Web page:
A French court has ordered home furnishings giant Ikea to pay around € 1.1 million (£ 946,600) in fines and damages over a campaign to spy on union officials, employees and some dissatisfied customers in France.
Two former Ikea France executives have been fined and suspended for the scheme.
Among the other 13 defendants in the high-level trial, some were acquitted and others were given suspended sentences.
The jury of the court in Versailles found that the French Ikea subsidiary used espionage between 2009 and 2012 to filter out troublemakers from among its employees and to profile quarreling customers.
Ikea France has been fined € 1 million and approximately € 100,000 in damages for habitually obtaining personal data through fraudulent means.
Unions accused Ikea France of fraudulently collecting personal data, particularly through illegally obtained police files, and of unlawfully disclosing personal data.
Ikea France lawyers denied that the company was pursuing a “generalized espionage” strategy.
Union lawyer Solene Debarre said she hoped the ruling would “shake some companies”, adding: “One million euros is not a lot for Ikea, but a symbol”.
The company, which said it was involved in the investigation, faced a potential fine of up to 3.75 million euros.
Prosecutor Pamela Tabardel urged the court to “deliver an exemplary judgment and a strong message to all businesses”.
The executive responsible for risk management at the time of the espionage, Jean-Francois Paris, admitted before French judges that 530,000 to 630,000 euros were earmarked for such investigations.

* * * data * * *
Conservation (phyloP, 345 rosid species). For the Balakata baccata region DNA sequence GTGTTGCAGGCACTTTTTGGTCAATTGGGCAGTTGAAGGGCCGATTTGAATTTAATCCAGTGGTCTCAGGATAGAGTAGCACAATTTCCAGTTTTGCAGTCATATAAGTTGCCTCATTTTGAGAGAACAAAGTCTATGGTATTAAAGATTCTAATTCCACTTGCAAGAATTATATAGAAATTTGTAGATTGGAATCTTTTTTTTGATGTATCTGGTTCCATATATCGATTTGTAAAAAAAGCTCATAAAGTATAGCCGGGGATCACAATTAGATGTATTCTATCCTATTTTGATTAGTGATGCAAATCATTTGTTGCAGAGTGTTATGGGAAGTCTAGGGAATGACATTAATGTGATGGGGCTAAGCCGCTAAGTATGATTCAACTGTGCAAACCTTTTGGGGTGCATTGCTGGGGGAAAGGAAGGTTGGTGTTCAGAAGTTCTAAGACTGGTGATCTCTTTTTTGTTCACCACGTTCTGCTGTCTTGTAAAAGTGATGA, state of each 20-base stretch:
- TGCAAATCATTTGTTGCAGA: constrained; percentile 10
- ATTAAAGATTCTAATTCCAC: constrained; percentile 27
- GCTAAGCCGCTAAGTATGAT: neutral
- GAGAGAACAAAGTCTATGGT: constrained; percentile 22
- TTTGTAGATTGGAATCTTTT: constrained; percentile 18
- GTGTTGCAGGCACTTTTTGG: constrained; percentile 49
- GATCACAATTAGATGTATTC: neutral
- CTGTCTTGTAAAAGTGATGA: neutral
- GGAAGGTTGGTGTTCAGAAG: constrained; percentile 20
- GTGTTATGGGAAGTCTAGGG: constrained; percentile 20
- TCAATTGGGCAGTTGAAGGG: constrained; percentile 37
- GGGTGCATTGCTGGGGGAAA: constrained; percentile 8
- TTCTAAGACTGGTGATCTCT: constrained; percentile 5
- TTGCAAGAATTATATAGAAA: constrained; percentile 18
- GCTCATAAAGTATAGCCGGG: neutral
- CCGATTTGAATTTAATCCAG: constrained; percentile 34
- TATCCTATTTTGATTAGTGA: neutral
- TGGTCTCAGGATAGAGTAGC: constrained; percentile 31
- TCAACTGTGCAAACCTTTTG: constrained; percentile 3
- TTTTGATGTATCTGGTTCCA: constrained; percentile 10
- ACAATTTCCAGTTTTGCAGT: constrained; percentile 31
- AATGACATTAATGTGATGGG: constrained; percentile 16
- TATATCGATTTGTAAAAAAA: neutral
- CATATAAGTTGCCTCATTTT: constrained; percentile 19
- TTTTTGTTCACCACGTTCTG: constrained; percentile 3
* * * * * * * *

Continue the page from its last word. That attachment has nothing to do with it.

Paris – the only official to admit the alleged illegal investigation – said its department was in charge of handling the operation on orders from former Ikea France CEO Jean-Louis Baillot.
Paris has been sentenced to a fine of 10,000 euros (£ 8,600) and an 18 month suspended sentence for fraudulent collection of personal information.
Baillot, who refused to order an espionage operation, was convicted of obtaining fraudulently collected data and participating in the system.
He was sentenced to a fine of 50,000 euros (£ 43,000) and a two-year suspended sentence.
Another former CEO of Ikea France was acquitted for lack of evidence.
Ikea France lawyer Emmanuel Daoud said the company has not yet decided whether to appeal.
He said the case was marked by a lack of hard evidence and holes, noting that the fines were well below the maximum possible.
“The court took into account the action plan that Ikea put in place after the facts were revealed in 2012. That is very satisfactory, ”said Daoud.
The company fired four executives and changed internal policies after the French prosecutor opened a criminal investigation in 2012.
Unions alleged Ikea paid France to gain access to police files containing information on targeted individuals, particularly union activists and customers who had a dispute with Ikea.
In one situation, Ikea France was accused of using unauthorized information to catch an employee who applied for unemployment benefits but was driving a Porsche.
In another alleged illegal curiosity case, the subsidiary reportedly investigated an employee’s criminal record to find out how the low-income employee managed to own a BMW.
The company is also facing potential damage from separate civil lawsuits filed by unions and 74 employees.
The French Ikea subsidiary employs more than 10,000 people in 34 stores, an e-commerce site and a customer service center.